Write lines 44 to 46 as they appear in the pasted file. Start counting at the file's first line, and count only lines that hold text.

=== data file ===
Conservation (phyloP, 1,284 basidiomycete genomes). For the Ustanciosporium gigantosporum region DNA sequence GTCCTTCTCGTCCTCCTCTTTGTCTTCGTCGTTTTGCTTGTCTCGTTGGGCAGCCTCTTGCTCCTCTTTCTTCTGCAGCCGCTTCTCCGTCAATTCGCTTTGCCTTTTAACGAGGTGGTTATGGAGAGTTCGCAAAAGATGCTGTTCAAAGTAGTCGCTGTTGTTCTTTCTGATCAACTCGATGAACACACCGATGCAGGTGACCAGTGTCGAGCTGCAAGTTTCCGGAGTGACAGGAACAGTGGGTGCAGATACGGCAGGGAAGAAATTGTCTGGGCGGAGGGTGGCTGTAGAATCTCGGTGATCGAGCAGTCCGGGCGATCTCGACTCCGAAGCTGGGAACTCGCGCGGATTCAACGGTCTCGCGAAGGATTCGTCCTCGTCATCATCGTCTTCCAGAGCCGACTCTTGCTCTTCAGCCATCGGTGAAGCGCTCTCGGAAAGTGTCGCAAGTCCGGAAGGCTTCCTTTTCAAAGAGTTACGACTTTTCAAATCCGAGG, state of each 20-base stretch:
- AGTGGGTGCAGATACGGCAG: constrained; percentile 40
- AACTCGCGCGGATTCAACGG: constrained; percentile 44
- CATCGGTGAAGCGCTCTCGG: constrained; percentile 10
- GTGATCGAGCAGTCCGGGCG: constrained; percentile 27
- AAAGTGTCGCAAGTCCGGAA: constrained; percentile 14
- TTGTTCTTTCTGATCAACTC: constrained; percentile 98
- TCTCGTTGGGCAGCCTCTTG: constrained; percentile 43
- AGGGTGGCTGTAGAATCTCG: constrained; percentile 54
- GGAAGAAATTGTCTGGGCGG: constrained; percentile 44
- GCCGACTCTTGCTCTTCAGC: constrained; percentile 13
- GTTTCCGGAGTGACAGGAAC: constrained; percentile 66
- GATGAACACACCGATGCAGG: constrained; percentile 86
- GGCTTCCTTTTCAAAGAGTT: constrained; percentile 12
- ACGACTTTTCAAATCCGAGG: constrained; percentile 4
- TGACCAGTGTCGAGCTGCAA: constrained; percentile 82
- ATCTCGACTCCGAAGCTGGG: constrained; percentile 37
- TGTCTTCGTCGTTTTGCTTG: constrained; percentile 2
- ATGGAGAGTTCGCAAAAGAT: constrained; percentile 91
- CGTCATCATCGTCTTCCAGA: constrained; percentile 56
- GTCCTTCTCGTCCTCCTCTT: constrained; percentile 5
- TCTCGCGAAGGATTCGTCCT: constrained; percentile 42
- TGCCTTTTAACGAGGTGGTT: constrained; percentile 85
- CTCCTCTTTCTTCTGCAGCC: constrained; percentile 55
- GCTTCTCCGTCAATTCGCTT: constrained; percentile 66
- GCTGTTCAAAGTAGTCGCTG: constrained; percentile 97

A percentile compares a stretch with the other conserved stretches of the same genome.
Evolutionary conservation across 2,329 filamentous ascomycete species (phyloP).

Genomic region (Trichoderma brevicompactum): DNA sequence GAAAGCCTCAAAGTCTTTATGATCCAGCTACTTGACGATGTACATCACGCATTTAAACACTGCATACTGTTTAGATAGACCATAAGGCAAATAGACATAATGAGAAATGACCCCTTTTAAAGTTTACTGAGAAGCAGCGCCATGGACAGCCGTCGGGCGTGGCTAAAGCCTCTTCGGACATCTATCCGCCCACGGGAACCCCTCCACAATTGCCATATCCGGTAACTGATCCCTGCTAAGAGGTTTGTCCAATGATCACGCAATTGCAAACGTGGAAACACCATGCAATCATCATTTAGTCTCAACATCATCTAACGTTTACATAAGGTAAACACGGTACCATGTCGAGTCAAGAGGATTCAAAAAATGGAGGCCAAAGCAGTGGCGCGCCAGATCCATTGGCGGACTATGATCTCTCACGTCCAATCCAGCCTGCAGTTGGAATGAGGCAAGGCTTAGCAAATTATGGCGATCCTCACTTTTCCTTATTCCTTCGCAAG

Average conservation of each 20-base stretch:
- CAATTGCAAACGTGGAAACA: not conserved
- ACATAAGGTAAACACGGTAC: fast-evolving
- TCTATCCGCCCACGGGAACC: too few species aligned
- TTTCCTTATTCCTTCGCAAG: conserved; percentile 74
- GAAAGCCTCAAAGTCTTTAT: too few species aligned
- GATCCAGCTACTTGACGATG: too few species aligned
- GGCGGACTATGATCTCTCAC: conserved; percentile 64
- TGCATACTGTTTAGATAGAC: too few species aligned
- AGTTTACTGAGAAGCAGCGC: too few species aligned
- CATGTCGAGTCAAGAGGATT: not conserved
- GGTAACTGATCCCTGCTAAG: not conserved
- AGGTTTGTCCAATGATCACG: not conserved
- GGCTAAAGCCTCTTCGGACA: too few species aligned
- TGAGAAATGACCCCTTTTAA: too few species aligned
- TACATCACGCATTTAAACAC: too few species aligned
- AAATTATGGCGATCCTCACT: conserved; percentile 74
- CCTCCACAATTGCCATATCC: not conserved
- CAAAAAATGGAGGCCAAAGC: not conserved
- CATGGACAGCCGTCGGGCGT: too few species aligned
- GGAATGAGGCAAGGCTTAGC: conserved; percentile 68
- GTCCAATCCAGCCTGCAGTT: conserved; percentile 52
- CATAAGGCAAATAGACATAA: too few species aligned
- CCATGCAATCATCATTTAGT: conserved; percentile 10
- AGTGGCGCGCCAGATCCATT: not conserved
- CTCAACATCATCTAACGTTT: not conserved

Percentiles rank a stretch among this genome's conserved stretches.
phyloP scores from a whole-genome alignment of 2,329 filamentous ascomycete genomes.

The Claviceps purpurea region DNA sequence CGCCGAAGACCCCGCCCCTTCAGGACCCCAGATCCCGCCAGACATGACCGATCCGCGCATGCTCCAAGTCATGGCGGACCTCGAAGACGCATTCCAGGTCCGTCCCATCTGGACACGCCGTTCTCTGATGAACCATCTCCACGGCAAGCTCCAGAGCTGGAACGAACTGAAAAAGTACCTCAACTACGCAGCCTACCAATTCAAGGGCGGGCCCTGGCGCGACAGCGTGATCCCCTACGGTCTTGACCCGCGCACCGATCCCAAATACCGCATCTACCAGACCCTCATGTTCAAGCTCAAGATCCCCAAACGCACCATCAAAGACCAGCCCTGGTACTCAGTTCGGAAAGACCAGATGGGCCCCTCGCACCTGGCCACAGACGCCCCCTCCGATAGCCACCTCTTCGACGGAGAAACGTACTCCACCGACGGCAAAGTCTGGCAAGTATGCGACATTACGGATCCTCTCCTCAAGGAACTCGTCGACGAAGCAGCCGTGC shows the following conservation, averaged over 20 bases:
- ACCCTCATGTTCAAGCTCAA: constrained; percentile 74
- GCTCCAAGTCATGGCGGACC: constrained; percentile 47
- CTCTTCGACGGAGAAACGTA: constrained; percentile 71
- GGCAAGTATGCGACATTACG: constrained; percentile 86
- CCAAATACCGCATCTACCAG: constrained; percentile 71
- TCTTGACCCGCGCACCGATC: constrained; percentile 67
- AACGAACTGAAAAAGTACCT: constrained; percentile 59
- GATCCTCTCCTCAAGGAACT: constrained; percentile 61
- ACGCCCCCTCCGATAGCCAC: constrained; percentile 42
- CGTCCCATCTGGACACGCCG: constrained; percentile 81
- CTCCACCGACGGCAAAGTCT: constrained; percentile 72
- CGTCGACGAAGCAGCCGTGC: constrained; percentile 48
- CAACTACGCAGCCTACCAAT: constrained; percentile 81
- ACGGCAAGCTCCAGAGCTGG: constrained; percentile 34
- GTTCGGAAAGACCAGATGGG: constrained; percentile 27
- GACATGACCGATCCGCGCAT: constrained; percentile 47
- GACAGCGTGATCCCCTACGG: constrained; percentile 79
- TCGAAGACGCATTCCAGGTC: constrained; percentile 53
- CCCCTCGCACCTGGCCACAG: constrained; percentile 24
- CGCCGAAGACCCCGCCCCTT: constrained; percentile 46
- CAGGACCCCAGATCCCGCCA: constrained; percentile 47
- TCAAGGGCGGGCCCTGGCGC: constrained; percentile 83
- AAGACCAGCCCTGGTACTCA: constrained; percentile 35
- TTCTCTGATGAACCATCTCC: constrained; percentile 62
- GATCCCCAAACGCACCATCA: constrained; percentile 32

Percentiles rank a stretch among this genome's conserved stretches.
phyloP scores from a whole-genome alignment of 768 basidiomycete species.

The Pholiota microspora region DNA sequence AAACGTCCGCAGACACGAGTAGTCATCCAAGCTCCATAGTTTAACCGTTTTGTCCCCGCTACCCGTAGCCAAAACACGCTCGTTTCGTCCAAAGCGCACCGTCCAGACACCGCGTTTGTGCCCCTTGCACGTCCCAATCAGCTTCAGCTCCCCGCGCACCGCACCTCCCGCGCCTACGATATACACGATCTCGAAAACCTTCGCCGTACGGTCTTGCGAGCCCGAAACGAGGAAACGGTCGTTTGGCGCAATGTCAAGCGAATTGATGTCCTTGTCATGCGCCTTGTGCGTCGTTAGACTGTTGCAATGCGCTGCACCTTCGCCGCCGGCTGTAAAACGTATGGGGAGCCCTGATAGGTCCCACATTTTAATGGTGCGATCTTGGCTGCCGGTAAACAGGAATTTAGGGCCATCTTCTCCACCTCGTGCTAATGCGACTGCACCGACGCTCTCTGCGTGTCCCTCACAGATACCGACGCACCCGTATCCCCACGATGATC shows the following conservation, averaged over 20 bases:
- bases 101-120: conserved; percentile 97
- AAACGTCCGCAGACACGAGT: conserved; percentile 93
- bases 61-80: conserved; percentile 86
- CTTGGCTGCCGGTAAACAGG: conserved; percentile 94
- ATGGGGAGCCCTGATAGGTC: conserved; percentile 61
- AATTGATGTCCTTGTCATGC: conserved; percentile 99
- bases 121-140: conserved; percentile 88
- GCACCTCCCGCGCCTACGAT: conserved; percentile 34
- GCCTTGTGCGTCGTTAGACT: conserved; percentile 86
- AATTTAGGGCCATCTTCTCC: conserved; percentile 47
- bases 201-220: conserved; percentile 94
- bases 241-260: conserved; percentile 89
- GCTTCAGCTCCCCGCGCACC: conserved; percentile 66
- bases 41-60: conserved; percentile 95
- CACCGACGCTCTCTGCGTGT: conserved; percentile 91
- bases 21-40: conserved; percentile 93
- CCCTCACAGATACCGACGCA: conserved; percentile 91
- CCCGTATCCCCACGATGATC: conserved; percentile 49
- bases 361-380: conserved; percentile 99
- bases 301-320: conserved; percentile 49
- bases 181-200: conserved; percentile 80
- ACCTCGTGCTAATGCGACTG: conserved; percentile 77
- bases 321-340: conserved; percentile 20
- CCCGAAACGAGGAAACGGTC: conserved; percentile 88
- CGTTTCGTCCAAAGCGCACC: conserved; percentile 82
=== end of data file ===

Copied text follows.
- TGAGAAATGACCCCTTTTAA: too few species aligned
- TACATCACGCATTTAAACAC: too few species aligned
- AAATTATGGCGATCCTCACT: conserved; percentile 74